This is the first of several articles on my recent “grand loop” through northern California in August. Starting from the Bay Area, north through the Sacramento Valley to the Cascades (including a side trip to Lassen Volcanic Park), and then west to the Mendocino coast and back south to San Francisco.
The segment of this trip is along I-80, crossing the Bay Bridge and north through Berkeley into the towns of the “North Bay” that always seemed remote even when I was lived in the area. I-80 crosses over the New Carquinez Bridge into Solano County, ultimate towards Sacramento.
In order to head north without having to get too close to our state's capital or Arnold, one takes the short-cut known as I-505 into the Sacramento Valley. This is a largely agricultural region of fields and orchards, and it is flat. As in “how much more flat could you be? None more flat.” (Apologies to Spinal Tap).
One of the interest sites along the side of the road was this flock of sheep, doing what sheep do best, except for that one looking straight at us:
Somehow, sheep are always instant humor. I am not sure why, but it's a fact, they're just funny even when they're not doing anything. We need to confer on them some sort of hip cult status befitting their character. Baaaa!
I-505 soon rejoins the main I-5 freeway coming north from Sacramento towards the Oregon border. Somehow, I-5 manages to appear even flatter than 505:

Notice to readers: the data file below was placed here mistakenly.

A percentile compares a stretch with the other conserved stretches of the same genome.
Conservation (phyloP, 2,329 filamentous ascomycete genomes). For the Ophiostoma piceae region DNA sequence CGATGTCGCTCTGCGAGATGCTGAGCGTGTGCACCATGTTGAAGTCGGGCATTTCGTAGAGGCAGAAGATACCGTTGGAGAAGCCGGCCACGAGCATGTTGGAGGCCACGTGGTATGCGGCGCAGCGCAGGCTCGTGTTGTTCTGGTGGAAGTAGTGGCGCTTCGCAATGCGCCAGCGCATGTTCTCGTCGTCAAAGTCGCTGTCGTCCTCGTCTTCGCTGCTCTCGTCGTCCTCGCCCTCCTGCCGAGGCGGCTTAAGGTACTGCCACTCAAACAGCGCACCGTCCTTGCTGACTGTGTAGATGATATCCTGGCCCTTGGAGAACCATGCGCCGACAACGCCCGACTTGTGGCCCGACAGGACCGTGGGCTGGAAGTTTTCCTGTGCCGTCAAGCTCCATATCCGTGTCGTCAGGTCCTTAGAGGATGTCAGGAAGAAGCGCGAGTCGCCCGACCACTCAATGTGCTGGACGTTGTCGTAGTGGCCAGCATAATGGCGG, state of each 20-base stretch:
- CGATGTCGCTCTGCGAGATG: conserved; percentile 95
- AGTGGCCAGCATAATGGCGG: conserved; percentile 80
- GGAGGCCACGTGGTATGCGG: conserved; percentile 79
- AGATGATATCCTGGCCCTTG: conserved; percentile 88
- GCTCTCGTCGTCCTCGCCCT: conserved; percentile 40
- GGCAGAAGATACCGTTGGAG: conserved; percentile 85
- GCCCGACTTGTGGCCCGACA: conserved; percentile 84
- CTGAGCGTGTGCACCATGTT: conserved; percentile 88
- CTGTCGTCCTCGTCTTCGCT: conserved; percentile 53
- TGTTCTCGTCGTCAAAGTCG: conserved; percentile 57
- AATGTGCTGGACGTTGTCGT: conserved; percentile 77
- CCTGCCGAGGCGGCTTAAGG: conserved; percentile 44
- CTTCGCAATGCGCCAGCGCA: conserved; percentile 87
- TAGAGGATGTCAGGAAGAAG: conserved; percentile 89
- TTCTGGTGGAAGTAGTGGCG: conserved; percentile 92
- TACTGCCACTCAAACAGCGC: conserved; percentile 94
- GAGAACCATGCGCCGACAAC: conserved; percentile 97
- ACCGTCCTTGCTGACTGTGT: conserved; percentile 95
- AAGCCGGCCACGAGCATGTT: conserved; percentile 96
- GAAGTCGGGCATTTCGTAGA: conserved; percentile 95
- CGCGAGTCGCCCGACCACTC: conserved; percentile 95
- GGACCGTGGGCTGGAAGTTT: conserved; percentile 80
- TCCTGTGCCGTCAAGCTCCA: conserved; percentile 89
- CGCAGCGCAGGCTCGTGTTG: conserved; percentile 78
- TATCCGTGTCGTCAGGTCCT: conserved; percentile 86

However, such images are a bit deceiving. While the Sacramento Valley is indeed very flat, it is quite visibly bounded by mountain ranges. To the west is the inner Coast Range, and far to the east are the foothills of the Sierra Nevada range. There are also the Sutter Buttes, dubbed the “smallest mountain range in the world.”
(Click to enlarge)
Whether we are seeing haze or the infamous Central Valley pollution in this photo isn't clear (no pun intended). The Sutter Buttes are actually quite a distance away from I-5. One surprising characteristic of the Sacramento Valley, at least during this visit, was how humid the air felt, so it could easily just be haze.
Pretty much things continue this way along I-5 until one reaches Redding, the largest city in California north of Sacramento, and the gateway to the Cascades. Very quickly, the highway begins to climb into the foothills, winding its way along the sides of hills and over high valleys (one of which was flooded to create Lake Shasta). No sign of Mt. Shasta. The directions to get there includes those famous words “You can't miss it”, but a first time traveller might begin to doubt that aminst the endless steep green hills and valleys. But then, there it is. And yes, you can't miss it.
Oh, and here it is again:
Shasta is a volcanic peak, one of the tallest in the Cascades, and is distinct for being very disconnected from any other other tall peaks. About the closest I could find nearby was this peak which I simply dubbed “pointy mountain:”
“Pointy Mountain” turns about to be Black Butte, a nearby lava dome (not to be confused with Black Butte in Oregon). It is clearly visible from the town of Mt. Shasta on the other side of I-5 (town on the east, peak on the west).
It is from the town of Mt. Shasta that we take this final shot of the mountain, a little before sunset time:
(Click to enlarge)
One thing to note is the lack of snow on the mountain. Granted it is August, but I was here in August 1998 and remember seeing a lot more snow, This is probably a product of our drought in California, including relatively little rain/show this past winter. Whether or not the trend continues, and mountains like Shasta become less “snow-capped”, remains to be seen…